The wheels have stopped on one of Tauranga's biggest transportation investments - the Harington Street Transport Hub - as city leaders confirm major issues with the seven-storey structure. Kiri Gillespie investigates - and discovers there is some strong reaction to the news.
A disaster. Frustrating. A tremendous shame.
This is some of the reaction after the building of Tauranga's much-anticipated $24 million CBD transport hub was stopped because of construction problems.
Tauranga City Council announced in September the project would be stopped after the discovery seismic joints used were not up to standard. A subsequent review concluded the foundations needed strengthening.
The Harington Street Transport Hub development was originally expected to have been finished by early next year. But the seven-storey project is now not expected to be finished until at least mid-2020.
The facility was expected to include 250 parking spaces for cyclists, 53 for motorbikes, 535 carparks, 15 mobility parks, electric charge points for cars and e-bikes, and showers and lockers.
The council was now trying to work out how to fix the problems, which followed issues with other city projects such as the Durham St revamp.
Newly elected Tauranga councillor Heidi Hughes, who represented transport advocacy group Greater Tauranga, said the news was "hugely disappointing".
"This was one project we thought: 'At least it will be done, we can tick it off, it seemed quite straight forward'."
Hughes met with mayor Tenby Powell and had been briefed on the situation.
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She said while the hub was not critical to alleviating city congestion, it would have helped get people out of cars.
Powell said the delay was regrettable and inconvenient.
It was not known when a report into the issue was expected to be finished but "we want it sooner rather than later", Powell said.
"There are some big decisions we will have to make as a consequence of that, such as remediation and the cost of remediation and all of those things.
"I'm really sad about this ... it's a tremendous shame not to be able to continue its construction. We are faced with some pretty big remedial work but until the report, we don't really know exactly how big that is."
The council was committed to ensuring the best possible outcomes were achieved for the city and ratepayers, he said.
Powell also said giving people alternative options to private vehicle use was important to ease the city's congestion.
Bike Tauranga's Kevin Kerr said the delays were "frustrating".
"Again? From a cyclist perspective, we looked forward to that hub. There are more and more people wanting to commute to town on bikes. Our group is always talking to [the] council about safer routes but we need a destination point at the end that's also safe," he said.
Retailer Bill Campbell, who owned Fancy That, said: "It's a disaster for the council, it's a disaster for the CBD - the extra parking would have been a bonus."
Campbell said he believed providing for more cars was important because motorists spent more money than cyclists.
The reaction came after the council confirmed in a statement Friday afternoon the project had been stalled after an independent review found the seismic joints in the structure's foundations were "not up to standard".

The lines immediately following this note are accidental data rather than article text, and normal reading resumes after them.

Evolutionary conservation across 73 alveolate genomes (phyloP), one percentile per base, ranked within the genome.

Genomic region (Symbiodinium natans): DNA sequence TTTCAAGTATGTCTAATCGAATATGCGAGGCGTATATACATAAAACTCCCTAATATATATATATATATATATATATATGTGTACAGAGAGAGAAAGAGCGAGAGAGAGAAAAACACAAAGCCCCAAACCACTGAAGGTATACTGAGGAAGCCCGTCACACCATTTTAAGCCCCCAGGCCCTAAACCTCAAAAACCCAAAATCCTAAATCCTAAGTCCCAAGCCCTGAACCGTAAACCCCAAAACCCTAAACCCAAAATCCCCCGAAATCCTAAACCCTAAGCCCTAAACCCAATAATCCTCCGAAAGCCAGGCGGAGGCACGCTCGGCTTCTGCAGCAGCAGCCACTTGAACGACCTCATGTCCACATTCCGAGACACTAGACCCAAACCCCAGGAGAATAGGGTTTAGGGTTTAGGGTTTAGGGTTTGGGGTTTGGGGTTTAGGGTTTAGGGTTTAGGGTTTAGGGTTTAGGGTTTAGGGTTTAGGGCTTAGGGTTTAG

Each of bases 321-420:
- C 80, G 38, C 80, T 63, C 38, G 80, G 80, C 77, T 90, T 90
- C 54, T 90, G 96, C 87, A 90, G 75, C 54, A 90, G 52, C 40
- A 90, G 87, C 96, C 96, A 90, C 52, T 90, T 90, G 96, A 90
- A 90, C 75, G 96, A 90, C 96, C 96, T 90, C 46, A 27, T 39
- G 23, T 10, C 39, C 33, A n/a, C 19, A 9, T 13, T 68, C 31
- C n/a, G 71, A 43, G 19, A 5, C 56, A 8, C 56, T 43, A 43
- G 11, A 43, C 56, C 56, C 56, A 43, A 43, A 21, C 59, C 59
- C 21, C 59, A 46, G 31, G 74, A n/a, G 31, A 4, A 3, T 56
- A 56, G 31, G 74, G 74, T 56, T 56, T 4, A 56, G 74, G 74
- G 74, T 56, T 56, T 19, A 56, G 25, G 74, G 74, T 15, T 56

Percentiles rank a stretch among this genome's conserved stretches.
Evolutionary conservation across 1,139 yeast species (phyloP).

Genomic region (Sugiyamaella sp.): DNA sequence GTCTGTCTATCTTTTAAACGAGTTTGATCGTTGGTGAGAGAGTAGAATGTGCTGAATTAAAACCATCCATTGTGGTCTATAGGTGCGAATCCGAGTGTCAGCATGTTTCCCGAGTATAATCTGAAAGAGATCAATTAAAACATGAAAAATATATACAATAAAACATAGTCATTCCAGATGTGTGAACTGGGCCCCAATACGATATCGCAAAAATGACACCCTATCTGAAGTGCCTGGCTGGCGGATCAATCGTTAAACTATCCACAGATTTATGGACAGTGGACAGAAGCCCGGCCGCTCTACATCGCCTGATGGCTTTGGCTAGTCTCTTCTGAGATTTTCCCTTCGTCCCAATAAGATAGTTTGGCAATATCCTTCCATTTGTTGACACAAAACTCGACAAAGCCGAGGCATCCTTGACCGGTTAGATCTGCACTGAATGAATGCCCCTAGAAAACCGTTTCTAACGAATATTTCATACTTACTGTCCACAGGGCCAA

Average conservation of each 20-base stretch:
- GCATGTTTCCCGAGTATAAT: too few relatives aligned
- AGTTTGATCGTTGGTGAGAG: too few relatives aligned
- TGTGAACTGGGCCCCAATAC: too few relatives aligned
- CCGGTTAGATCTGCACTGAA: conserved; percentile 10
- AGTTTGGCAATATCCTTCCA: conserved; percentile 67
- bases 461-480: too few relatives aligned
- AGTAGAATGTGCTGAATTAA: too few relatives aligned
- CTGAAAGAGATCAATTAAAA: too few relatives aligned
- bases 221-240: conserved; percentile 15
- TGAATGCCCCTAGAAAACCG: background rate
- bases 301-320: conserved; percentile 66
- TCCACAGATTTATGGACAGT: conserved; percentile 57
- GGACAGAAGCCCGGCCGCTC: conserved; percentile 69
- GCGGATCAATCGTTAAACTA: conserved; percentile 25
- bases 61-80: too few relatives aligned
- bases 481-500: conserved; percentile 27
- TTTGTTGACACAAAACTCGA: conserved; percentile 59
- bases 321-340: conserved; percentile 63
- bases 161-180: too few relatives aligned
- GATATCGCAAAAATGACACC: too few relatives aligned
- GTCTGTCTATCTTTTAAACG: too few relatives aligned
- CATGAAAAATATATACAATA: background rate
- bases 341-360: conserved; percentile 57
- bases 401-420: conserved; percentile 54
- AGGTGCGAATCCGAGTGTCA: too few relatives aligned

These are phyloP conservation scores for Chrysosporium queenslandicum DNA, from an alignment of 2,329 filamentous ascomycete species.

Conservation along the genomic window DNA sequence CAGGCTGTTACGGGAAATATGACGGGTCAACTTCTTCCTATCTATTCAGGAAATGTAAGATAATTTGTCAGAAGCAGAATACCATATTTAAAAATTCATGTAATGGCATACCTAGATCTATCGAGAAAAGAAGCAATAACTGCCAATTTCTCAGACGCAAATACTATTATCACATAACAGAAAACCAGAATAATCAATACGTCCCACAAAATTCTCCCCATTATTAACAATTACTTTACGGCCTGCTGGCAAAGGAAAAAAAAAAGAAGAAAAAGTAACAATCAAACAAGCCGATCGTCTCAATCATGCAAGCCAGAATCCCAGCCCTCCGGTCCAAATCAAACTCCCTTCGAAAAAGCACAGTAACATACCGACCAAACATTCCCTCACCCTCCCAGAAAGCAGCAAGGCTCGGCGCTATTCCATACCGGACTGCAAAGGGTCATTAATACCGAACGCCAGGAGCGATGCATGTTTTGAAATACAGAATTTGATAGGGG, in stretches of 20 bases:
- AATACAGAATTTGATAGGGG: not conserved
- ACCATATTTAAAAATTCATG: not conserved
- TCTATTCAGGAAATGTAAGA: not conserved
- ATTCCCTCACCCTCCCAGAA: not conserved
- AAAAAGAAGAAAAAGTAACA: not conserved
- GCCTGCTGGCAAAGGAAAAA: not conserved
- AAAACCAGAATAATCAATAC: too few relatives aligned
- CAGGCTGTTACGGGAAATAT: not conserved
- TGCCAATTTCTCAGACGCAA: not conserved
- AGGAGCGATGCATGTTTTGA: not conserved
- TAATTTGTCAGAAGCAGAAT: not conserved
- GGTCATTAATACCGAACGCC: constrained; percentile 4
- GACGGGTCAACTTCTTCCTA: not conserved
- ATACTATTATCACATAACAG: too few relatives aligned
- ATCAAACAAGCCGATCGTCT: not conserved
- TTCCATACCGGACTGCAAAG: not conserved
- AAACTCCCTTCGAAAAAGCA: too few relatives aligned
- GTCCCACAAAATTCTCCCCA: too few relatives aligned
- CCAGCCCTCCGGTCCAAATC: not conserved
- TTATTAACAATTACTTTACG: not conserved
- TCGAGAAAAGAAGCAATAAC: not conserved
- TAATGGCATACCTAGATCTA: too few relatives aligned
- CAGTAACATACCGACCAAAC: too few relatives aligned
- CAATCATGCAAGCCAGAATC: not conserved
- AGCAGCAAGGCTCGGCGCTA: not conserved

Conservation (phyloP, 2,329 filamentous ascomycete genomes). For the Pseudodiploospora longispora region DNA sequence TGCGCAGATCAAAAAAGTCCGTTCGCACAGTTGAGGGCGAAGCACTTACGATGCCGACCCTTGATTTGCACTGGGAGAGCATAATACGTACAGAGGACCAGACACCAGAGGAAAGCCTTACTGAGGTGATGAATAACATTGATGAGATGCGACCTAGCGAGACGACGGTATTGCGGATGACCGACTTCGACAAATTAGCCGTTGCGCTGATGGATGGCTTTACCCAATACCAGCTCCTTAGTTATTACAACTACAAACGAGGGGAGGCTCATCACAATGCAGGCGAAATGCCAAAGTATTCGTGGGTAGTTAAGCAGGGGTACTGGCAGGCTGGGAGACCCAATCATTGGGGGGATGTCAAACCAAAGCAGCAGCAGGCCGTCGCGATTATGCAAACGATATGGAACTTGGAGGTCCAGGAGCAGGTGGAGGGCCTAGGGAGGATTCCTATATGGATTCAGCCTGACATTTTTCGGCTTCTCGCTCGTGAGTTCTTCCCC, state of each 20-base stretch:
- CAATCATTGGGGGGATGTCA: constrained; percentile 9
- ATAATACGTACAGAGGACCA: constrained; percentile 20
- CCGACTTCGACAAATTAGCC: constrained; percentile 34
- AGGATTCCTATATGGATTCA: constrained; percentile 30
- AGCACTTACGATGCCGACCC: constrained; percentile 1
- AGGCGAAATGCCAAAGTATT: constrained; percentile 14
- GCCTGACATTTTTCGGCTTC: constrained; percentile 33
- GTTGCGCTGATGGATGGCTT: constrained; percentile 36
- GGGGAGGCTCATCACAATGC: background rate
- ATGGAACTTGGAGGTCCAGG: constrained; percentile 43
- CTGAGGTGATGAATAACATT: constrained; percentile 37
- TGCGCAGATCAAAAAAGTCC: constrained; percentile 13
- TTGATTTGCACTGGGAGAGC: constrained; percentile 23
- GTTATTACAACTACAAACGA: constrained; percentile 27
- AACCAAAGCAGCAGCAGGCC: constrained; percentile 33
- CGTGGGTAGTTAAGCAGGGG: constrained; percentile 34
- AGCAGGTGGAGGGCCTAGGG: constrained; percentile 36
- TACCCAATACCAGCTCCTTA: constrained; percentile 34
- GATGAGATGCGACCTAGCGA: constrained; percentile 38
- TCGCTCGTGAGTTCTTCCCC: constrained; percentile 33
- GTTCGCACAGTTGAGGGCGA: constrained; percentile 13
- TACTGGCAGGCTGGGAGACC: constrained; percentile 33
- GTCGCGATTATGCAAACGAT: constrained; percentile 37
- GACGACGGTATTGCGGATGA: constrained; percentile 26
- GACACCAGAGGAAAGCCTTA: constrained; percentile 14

The Bay of Plenty Times had since asked the council how much the review cost, what the options were to solve the issues, when the council would decide on the solution, when the foundations and joints were installed, and how and when were the issues brought to the council's attention.
The council was yet to respond to these queries.
It was unclear who would be investigating the issues with the building.
A spokeswoman for structural engineers Harrison Grierson told the Bay of Plenty Times the company was still "working through the issues identified and potential solutions with the council".
"The review process has determined that some building foundations require strengthening. We are working closely with Tauranga City Council on a solution, and that involves currently considering design changes. We remain committed to delivering a design solution as soon as possible."
In May, Harrison Grierson informed the council that design changes were needed, mostly related to seismic joints. In August, the council's general manager of infrastructure, Nic Johansson, said during a previous concrete pour at the site, a beam was seen twisting but structural engineers confirmed the building's safety had not been compromised.
A subsequent independent review, led by independent structural consultants Holmes Consulting, confirmed the council's concerns.
Any solution would be presented to the council before proceeding further.
Other Tauranga council projects with issues
Later this month, Tauranga City Council will officially open a new-look Durham St, six months after a major upgrade was meant to have been completed and $3 million over its original $6.9m budget. Businesses blamed the Durham St upgrade for driving them, and customers, out of the area into new locations.
Last year, the council reviewed roading layout changes in Greerton following heavy criticism that the safety-driven changes on Cameron Rd made traffic worse, significantly impacting businesses and residents. The council has also copped criticism for its handling of the Te Papa o Nga Manu Porotakataka (former Phoenix carpark) project and the Welcome Bay Lane redesign.
A report by consultant Max Pedersen, released in April, criticised the council's culture and project management in general, and project budgeting and community consultation in particular.